How chronic stress impacts behaviour, causes depression found

NewsDrum Desk
24 Jan 2023
How chronic stress impacts behaviour, causes depression found

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Washington: Chronic stress can impact behaviour, leading to problems like depression, reduced interest in things that previously brought us pleasure, even post-traumatic stress disorder (PTSD), according to a new study conducted in mice.

Scientists have evidence that a group of neurons in a bow-shaped portion of the brain, the hypothalamus, become hyperactive after chronic exposure to stress. When these proopiomelanocortin or POMC, neurons became super active, these sort of behavioral problems resulted and when scientists reduced their activity, the behaviours reduced, the study said.

According to the study, scientists at the Medical College of Georgia (MCG), Augusta University, US, looked in the hypothalamus, key to functions like releasing hormones and regulating hunger, thirst, mood, sex drive and sleep, at a population of POMC neurons in response to 10 days of chronic, unpredictable stress.

Chronic unpredictable stress is widely used to study the impact of stress exposure in animal models, and in this case, that included things like restraint, prolonged wet bedding in a tilted cage and social isolation, the study said.

The scientists found the stressors increased spontaneous firing of these POMC neurons in male and female mice, said corresponding author Xin-Yun Lu.

The scientists have reported their findings in the journal Molecular Psychiatry.

When they directly activated the neurons, rather than letting stress increase their firing, it also resulted in the apparent inability to feel pleasure, called anhedonia, and behavioral despair, which is essentially depression, the study said.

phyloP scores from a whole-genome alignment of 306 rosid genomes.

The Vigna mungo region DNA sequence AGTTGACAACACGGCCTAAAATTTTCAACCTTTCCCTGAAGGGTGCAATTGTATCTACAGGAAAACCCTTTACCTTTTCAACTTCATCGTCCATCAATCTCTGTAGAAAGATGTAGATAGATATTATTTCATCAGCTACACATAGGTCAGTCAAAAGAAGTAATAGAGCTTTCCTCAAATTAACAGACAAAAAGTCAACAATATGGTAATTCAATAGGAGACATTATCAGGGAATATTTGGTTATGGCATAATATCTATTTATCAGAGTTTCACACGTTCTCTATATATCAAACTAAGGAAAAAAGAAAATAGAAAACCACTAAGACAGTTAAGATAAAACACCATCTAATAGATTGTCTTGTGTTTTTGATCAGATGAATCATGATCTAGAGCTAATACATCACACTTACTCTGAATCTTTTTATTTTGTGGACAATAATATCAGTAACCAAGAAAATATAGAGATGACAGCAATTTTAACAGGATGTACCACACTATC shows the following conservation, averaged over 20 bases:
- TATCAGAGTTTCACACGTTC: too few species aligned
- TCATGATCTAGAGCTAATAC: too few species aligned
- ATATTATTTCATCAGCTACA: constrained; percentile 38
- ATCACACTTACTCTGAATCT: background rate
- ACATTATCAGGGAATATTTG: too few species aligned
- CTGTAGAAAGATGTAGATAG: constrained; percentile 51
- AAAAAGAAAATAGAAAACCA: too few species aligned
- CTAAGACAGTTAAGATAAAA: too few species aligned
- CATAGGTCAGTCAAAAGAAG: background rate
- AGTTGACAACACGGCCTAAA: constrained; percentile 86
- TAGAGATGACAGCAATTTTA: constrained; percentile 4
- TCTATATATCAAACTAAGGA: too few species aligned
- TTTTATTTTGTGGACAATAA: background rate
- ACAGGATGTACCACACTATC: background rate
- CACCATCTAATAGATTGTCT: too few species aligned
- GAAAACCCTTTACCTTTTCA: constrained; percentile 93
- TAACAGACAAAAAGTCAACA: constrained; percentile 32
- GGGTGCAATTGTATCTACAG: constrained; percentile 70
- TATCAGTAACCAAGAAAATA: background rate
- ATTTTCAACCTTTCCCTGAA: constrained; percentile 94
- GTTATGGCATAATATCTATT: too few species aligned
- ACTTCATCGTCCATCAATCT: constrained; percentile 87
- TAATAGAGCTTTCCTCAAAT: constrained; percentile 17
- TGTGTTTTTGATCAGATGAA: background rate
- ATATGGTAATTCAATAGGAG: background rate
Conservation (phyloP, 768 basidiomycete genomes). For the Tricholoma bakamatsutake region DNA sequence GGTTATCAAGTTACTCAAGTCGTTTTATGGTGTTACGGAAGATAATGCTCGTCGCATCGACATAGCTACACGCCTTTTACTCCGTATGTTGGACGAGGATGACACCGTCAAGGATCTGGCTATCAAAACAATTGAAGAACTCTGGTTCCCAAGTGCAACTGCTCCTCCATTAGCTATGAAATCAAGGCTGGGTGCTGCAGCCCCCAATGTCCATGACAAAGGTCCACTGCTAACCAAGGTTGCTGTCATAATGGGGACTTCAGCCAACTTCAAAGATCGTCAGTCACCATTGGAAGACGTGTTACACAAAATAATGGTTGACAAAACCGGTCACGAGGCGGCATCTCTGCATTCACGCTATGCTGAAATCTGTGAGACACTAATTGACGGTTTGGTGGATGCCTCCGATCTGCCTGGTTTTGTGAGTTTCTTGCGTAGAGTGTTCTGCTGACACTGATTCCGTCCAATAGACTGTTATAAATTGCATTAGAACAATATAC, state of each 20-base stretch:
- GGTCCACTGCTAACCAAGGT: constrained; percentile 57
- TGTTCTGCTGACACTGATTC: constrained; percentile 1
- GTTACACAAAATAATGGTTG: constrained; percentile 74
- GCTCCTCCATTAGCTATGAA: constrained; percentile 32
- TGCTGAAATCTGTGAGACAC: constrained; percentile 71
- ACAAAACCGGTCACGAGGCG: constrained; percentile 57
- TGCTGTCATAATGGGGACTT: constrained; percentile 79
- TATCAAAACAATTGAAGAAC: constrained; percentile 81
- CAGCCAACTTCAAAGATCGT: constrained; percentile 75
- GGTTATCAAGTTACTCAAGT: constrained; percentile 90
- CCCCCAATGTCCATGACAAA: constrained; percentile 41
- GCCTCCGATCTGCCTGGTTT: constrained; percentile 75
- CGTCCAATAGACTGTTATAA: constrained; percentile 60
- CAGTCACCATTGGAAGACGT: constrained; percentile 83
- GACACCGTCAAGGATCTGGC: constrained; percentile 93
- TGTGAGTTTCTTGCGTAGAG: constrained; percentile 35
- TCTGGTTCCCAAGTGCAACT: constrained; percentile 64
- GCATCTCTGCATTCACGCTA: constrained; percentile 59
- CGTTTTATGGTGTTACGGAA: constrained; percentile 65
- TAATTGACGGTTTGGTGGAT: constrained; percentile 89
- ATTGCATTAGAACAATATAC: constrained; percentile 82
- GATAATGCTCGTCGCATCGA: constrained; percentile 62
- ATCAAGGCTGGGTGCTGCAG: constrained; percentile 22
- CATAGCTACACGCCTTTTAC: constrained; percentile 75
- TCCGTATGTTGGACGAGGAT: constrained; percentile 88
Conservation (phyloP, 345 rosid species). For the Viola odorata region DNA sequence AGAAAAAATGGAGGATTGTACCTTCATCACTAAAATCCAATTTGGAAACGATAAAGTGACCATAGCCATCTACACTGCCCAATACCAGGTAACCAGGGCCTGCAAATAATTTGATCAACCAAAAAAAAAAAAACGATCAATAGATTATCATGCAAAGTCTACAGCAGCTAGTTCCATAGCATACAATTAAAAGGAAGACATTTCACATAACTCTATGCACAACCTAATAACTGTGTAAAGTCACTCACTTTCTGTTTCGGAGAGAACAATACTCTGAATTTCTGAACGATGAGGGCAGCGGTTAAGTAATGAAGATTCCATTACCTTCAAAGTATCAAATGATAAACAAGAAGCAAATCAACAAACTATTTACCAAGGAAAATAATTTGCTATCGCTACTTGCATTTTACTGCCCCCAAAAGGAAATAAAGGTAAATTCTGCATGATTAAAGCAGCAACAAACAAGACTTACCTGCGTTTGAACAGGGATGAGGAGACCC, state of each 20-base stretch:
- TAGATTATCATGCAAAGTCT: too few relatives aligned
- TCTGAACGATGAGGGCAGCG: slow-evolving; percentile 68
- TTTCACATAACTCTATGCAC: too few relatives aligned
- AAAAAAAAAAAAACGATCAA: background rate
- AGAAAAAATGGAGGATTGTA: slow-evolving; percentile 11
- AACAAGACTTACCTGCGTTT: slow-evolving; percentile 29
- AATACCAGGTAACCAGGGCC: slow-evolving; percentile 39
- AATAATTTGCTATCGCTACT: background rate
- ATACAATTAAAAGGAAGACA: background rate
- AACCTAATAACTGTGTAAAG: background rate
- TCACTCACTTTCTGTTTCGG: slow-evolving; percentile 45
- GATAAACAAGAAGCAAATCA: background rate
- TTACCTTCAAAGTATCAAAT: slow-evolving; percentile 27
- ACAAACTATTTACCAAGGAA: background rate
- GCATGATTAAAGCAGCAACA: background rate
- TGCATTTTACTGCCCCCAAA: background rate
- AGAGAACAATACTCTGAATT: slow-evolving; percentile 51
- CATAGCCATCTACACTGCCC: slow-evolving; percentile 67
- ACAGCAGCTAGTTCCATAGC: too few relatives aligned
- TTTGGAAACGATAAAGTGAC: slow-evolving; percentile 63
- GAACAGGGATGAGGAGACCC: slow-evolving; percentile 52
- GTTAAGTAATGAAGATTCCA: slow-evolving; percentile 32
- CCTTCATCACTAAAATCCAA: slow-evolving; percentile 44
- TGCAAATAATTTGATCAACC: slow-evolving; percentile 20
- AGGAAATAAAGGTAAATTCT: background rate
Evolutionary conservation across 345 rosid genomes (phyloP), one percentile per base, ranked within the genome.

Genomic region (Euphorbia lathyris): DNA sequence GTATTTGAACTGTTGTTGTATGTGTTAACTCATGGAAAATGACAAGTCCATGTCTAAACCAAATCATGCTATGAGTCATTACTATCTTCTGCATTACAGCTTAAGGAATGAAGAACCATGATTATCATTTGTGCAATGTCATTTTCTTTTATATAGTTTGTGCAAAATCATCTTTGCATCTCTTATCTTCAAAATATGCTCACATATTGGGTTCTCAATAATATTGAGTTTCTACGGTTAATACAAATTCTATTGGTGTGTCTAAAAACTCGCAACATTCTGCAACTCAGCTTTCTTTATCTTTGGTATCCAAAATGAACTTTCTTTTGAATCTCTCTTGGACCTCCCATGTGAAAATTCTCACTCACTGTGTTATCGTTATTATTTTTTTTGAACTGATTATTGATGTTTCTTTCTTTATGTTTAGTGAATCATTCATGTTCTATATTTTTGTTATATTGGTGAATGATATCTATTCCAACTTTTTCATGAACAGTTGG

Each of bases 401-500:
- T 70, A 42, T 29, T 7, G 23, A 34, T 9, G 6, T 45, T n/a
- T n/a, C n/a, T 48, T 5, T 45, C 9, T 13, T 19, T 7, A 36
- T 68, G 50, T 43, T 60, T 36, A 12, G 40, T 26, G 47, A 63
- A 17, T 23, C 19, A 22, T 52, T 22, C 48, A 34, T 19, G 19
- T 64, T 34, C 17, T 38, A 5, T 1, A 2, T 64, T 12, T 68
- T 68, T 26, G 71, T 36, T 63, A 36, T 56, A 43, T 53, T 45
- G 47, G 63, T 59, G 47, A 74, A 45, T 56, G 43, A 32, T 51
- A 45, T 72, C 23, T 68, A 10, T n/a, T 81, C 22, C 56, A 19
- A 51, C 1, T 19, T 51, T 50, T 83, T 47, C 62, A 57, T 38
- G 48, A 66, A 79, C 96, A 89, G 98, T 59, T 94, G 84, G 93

In humans, indicators of anhedonia might include no longer interacting with good friends and a loss of libido. In mice, their usual love for sugar water wanes, and male mice, who normally like to sniff the urine of females when they are in heat, lose some of their interest as well, the study said.

Conversely, when the MCG scientists inhibited the neurons' firing, it reduced these types of stress-induced behavioral changes in both sexes, the study said.

The results indicate POMC neurons are "both necessary and sufficient" to increase susceptibility to stress, and their increased firing is a driver of resulting behavioral changes like depression. In fact, stress overtly decreased inhibitory inputs onto POMC neurons, said Lu.

The POMC neurons are located in the arcuate nucleus, or ARC, of the hypothalamus, already thought to be important to how chronic stress affects behaviour.

Occupying the same region is another population of neurons, called AgRP neurons, which are important for resilience to chronic stress and depression, Lu and her team reported in Molecular Psychiatry in early 2021, the study said.

In the face of chronic stress, Lu and her team reported that AgRP activation goes down as behavioral changes like anhedonia occur, and that when they stimulated those neurons the behaviours diminished.

Her team also wanted to know what chronic stress does to the POMC neurons, the study said.

AgRP neurons, better known for their role in us seeking food when we are hungry, are known to have a yin-yang relationship with POMC neurons: When AgRP activation goes up, for example, POMC activation goes down.

"If you stimulate AgRP neurons it can trigger immediate, robust feeding," Lu says.

Food deprivation also increases the firing of these neurons. It is also known that when excited by hunger signals, AgRP neurons send direct messages to the POMC neurons to release the brake on feeding.

The scientists' studies found that chronic stress disrupts the yin-yang balance between these two neuronal populations.

Although AgRP's projection to POMC neurons is clearly important for their firing activity, the intrinsic mechanism is probably the major mechanism underlying hyperactivity of POMC neurons by chronic stress, Lu said.

The research was funded by the National Institutes of Health, US.

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